According to a pitch deck delivered to investors, Elon Musk aims to grow Twitter's yearly revenue to $26.4 billion by 2028, up from $5 billion last year, as published by the New York Times on Friday.
According to the research, advertising will account for 45 percent of overall revenue under Musk, down from 90 percent in 2020, creating $12 billion in revenue in 2028, while subscriptions will provide an additional $10 billion.
According to the presentation, the CEO of electric vehicle manufacturer Tesla Inc intends to raise Twitter's cash flow to $3.2 billion in 2025 and $9.4 billion in 2028.
Musk closed a deal to acquire Twitter for $44 billion in cash last month, thereby gaining control of the social media site populated by millions of users and world leaders.
The billionaire has pledged to revitalize the company and increase its user base by cracking down on spambots and cutting moderating to allow more "free speech."
Musk is poised to become Twitter's interim CEO following the closing of the purchase, a source familiar with the subject told Reuters on Thursday.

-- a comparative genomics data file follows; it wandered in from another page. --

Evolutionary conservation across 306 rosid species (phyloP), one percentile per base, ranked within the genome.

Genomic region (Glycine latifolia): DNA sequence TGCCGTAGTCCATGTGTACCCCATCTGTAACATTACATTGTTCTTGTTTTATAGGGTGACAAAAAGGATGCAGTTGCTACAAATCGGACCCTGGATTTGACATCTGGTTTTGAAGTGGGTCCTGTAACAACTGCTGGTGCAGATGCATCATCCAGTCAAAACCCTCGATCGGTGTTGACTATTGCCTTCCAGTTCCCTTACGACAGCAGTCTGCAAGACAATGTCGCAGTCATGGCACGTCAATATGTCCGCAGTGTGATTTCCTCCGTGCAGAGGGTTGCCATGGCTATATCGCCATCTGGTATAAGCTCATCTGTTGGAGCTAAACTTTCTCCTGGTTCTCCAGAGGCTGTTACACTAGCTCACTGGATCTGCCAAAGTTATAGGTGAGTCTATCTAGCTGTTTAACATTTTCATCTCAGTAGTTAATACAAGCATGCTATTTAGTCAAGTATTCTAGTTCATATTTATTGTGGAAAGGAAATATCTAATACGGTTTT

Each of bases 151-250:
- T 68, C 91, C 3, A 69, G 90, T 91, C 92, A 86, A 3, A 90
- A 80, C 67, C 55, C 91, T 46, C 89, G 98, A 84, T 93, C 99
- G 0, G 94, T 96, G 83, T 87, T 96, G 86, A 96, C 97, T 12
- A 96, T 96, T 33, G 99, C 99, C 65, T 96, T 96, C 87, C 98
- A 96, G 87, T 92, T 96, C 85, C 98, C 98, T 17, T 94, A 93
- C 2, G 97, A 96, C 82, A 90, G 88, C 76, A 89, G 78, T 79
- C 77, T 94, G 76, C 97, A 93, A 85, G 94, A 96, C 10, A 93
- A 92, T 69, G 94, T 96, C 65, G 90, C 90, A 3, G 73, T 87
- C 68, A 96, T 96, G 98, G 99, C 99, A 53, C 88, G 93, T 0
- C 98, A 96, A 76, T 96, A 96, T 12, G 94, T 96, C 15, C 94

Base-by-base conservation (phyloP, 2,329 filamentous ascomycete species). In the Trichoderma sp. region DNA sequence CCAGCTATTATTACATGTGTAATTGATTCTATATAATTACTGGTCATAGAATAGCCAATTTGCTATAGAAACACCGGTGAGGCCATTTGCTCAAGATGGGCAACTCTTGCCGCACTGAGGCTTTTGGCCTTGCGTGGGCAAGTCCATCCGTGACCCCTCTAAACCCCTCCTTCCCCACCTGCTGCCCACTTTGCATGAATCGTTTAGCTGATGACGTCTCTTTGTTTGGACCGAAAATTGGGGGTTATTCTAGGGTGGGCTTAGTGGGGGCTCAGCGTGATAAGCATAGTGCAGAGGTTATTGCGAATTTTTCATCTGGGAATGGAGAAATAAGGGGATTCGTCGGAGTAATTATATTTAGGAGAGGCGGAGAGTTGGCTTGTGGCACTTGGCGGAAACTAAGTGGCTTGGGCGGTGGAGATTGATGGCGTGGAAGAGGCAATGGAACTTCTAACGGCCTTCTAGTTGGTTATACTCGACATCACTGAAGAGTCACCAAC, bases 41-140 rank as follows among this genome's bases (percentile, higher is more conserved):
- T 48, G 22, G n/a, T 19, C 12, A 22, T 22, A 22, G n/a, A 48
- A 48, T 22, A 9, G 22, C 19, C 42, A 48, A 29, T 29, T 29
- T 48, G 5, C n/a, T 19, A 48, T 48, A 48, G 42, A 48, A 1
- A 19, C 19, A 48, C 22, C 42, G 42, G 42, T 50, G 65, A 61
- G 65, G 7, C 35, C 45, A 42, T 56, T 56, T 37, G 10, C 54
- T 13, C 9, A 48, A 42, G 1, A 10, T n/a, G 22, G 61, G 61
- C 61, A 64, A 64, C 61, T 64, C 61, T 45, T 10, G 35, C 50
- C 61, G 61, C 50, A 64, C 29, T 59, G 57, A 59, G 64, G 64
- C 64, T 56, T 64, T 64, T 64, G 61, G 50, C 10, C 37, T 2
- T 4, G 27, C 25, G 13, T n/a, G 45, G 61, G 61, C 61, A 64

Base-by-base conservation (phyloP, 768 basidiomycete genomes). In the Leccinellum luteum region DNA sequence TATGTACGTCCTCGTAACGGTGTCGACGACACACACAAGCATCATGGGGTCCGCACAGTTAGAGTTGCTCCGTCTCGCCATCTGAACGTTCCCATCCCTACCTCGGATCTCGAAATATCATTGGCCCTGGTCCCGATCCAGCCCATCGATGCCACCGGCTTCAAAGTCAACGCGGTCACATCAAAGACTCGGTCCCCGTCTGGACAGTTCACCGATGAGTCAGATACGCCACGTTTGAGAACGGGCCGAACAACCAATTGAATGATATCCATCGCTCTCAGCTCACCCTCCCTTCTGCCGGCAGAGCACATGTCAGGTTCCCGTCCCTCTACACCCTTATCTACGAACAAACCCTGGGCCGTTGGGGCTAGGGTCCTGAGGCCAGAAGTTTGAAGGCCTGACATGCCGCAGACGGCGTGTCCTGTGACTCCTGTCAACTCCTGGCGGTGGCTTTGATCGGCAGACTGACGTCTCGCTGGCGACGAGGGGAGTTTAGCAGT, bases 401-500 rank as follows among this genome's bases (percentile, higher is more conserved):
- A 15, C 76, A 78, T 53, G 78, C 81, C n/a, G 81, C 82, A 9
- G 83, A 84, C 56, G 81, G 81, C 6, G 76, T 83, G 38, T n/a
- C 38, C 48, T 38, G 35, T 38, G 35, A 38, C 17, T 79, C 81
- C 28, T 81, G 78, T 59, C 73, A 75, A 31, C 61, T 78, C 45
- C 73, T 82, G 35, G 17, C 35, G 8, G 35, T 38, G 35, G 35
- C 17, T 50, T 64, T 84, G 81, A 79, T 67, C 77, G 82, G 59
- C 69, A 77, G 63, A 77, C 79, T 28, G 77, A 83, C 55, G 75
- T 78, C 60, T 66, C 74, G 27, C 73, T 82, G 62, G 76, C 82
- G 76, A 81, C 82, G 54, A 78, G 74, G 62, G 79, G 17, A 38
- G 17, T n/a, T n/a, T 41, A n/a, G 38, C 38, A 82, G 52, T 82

According to a memo obtained by the New York Times, Musk expects the social media company to generate $15 million from a payments business in 2023, which will increase to approximately $1.3 billion by 2028.
According to the report, Musk believes he can improve Twitter's average revenue per user to $30.22 in 2028 from $24.82 last year. He also anticipates that Twitter will have 11,072 employees by 2025, up from approximately 7,500 today.
According to the New York Times, Twitter Blue, the company's premium membership service established last year, will have 69 million subscribers by 2025.
Musk recommended last month, in a now-deleted post, several modifications to the social media giant's Twitter Blue premium subscription program, including a price reduction.
Musk identified on Thursday, a group of prominent investors willing to offer $7.14 billion in finance for his Twitter proposal, including Oracle co-founder Larry Ellison and Sequoia Capital.
Musk has boosted the financial commitment to $27.25 billion, including promises from 19 investors, and decreased the margin loan connected to his Tesla stock from Morgan Stanley to $6.25 billion. He has already had loan pledges for $13 billion secured by Twitter shares.
Musk was unavailable for comment, and Twitter did not react immediately to a request for comment from Reuters.